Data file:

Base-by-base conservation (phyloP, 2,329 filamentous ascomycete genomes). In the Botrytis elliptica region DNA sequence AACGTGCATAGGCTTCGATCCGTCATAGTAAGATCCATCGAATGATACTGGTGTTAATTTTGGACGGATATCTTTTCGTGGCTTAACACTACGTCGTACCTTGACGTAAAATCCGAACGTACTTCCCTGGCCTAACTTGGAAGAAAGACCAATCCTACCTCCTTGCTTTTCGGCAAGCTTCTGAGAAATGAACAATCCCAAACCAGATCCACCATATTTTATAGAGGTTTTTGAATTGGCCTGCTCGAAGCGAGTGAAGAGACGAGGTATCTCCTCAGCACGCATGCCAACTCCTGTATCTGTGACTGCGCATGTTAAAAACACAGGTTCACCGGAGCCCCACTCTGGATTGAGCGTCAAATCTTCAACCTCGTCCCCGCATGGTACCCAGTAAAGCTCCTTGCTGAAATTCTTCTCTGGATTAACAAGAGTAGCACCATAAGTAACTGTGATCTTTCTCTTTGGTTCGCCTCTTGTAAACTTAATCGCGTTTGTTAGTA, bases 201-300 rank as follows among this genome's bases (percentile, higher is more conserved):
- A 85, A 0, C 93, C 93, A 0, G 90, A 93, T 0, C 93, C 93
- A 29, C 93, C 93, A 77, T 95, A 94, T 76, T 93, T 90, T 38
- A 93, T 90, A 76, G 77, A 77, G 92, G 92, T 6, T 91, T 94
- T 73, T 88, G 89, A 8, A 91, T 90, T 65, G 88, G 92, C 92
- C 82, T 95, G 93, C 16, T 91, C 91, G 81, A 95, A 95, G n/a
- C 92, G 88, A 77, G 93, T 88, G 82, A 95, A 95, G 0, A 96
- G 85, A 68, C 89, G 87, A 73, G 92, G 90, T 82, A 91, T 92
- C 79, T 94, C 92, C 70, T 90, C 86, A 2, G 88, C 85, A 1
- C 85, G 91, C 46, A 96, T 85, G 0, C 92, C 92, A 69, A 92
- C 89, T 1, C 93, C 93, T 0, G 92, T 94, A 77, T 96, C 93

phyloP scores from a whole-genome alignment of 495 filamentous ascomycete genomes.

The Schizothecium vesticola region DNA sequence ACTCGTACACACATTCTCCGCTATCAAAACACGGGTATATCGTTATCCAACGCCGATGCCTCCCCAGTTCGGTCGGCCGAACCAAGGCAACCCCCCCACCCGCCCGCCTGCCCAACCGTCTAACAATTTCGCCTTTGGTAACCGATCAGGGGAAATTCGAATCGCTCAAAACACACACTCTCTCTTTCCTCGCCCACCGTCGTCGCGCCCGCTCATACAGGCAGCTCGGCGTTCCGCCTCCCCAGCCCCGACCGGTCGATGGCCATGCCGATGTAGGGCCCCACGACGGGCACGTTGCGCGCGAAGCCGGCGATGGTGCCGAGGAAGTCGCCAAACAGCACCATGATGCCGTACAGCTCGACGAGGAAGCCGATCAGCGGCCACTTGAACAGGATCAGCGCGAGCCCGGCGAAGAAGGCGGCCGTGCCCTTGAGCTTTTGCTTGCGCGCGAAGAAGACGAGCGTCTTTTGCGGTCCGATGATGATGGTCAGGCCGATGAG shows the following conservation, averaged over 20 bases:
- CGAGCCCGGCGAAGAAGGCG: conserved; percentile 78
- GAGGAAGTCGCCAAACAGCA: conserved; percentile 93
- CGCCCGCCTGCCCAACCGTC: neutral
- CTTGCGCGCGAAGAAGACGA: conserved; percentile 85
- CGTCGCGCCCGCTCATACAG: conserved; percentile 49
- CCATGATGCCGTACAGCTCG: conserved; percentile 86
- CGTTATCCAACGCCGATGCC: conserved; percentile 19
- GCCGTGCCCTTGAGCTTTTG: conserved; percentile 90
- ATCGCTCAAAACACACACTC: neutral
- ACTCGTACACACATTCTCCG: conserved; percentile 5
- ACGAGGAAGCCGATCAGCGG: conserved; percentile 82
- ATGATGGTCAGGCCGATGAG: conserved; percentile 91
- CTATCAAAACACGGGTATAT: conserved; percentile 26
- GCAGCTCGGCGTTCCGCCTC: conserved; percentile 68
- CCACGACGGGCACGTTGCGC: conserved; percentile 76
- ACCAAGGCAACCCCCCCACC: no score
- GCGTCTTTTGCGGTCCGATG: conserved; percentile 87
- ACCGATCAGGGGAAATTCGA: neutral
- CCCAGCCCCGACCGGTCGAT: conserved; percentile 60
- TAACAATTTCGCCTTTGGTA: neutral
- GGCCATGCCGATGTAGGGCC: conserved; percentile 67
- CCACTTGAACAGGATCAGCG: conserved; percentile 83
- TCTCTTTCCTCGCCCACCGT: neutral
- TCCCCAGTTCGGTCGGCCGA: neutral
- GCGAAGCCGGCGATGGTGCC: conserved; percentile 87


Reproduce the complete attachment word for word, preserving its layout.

Base-by-base conservation (phyloP, 2,329 filamentous ascomycete genomes). In the Botrytis elliptica region DNA sequence AACGTGCATAGGCTTCGATCCGTCATAGTAAGATCCATCGAATGATACTGGTGTTAATTTTGGACGGATATCTTTTCGTGGCTTAACACTACGTCGTACCTTGACGTAAAATCCGAACGTACTTCCCTGGCCTAACTTGGAAGAAAGACCAATCCTACCTCCTTGCTTTTCGGCAAGCTTCTGAGAAATGAACAATCCCAAACCAGATCCACCATATTTTATAGAGGTTTTTGAATTGGCCTGCTCGAAGCGAGTGAAGAGACGAGGTATCTCCTCAGCACGCATGCCAACTCCTGTATCTGTGACTGCGCATGTTAAAAACACAGGTTCACCGGAGCCCCACTCTGGATTGAGCGTCAAATCTTCAACCTCGTCCCCGCATGGTACCCAGTAAAGCTCCTTGCTGAAATTCTTCTCTGGATTAACAAGAGTAGCACCATAAGTAACTGTGATCTTTCTCTTTGGTTCGCCTCTTGTAAACTTAATCGCGTTTGTTAGTA, bases 201-300 rank as follows among this genome's bases (percentile, higher is more conserved):
- A 85, A 0, C 93, C 93, A 0, G 90, A 93, T 0, C 93, C 93
- A 29, C 93, C 93, A 77, T 95, A 94, T 76, T 93, T 90, T 38
- A 93, T 90, A 76, G 77, A 77, G 92, G 92, T 6, T 91, T 94
- T 73, T 88, G 89, A 8, A 91, T 90, T 65, G 88, G 92, C 92
- C 82, T 95, G 93, C 16, T 91, C 91, G 81, A 95, A 95, G n/a
- C 92, G 88, A 77, G 93, T 88, G 82, A 95, A 95, G 0, A 96
- G 85, A 68, C 89, G 87, A 73, G 92, G 90, T 82, A 91, T 92
- C 79, T 94, C 92, C 70, T 90, C 86, A 2, G 88, C 85, A 1
- C 85, G 91, C 46, A 96, T 85, G 0, C 92, C 92, A 69, A 92
- C 89, T 1, C 93, C 93, T 0, G 92, T 94, A 77, T 96, C 93

phyloP scores from a whole-genome alignment of 495 filamentous ascomycete genomes.

The Schizothecium vesticola region DNA sequence ACTCGTACACACATTCTCCGCTATCAAAACACGGGTATATCGTTATCCAACGCCGATGCCTCCCCAGTTCGGTCGGCCGAACCAAGGCAACCCCCCCACCCGCCCGCCTGCCCAACCGTCTAACAATTTCGCCTTTGGTAACCGATCAGGGGAAATTCGAATCGCTCAAAACACACACTCTCTCTTTCCTCGCCCACCGTCGTCGCGCCCGCTCATACAGGCAGCTCGGCGTTCCGCCTCCCCAGCCCCGACCGGTCGATGGCCATGCCGATGTAGGGCCCCACGACGGGCACGTTGCGCGCGAAGCCGGCGATGGTGCCGAGGAAGTCGCCAAACAGCACCATGATGCCGTACAGCTCGACGAGGAAGCCGATCAGCGGCCACTTGAACAGGATCAGCGCGAGCCCGGCGAAGAAGGCGGCCGTGCCCTTGAGCTTTTGCTTGCGCGCGAAGAAGACGAGCGTCTTTTGCGGTCCGATGATGATGGTCAGGCCGATGAG shows the following conservation, averaged over 20 bases:
- CGAGCCCGGCGAAGAAGGCG: conserved; percentile 78
- GAGGAAGTCGCCAAACAGCA: conserved; percentile 93
- CGCCCGCCTGCCCAACCGTC: neutral
- CTTGCGCGCGAAGAAGACGA: conserved; percentile 85
- CGTCGCGCCCGCTCATACAG: conserved; percentile 49
- CCATGATGCCGTACAGCTCG: conserved; percentile 86
- CGTTATCCAACGCCGATGCC: conserved; percentile 19
- GCCGTGCCCTTGAGCTTTTG: conserved; percentile 90
- ATCGCTCAAAACACACACTC: neutral
- ACTCGTACACACATTCTCCG: conserved; percentile 5
- ACGAGGAAGCCGATCAGCGG: conserved; percentile 82
- ATGATGGTCAGGCCGATGAG: conserved; percentile 91
- CTATCAAAACACGGGTATAT: conserved; percentile 26
- GCAGCTCGGCGTTCCGCCTC: conserved; percentile 68
- CCACGACGGGCACGTTGCGC: conserved; percentile 76
- ACCAAGGCAACCCCCCCACC: no score
- GCGTCTTTTGCGGTCCGATG: conserved; percentile 87
- ACCGATCAGGGGAAATTCGA: neutral
- CCCAGCCCCGACCGGTCGAT: conserved; percentile 60
- TAACAATTTCGCCTTTGGTA: neutral
- GGCCATGCCGATGTAGGGCC: conserved; percentile 67
- CCACTTGAACAGGATCAGCG: conserved; percentile 83
- TCTCTTTCCTCGCCCACCGT: neutral
- TCCCCAGTTCGGTCGGCCGA: neutral
- GCGAAGCCGGCGATGGTGCC: conserved; percentile 87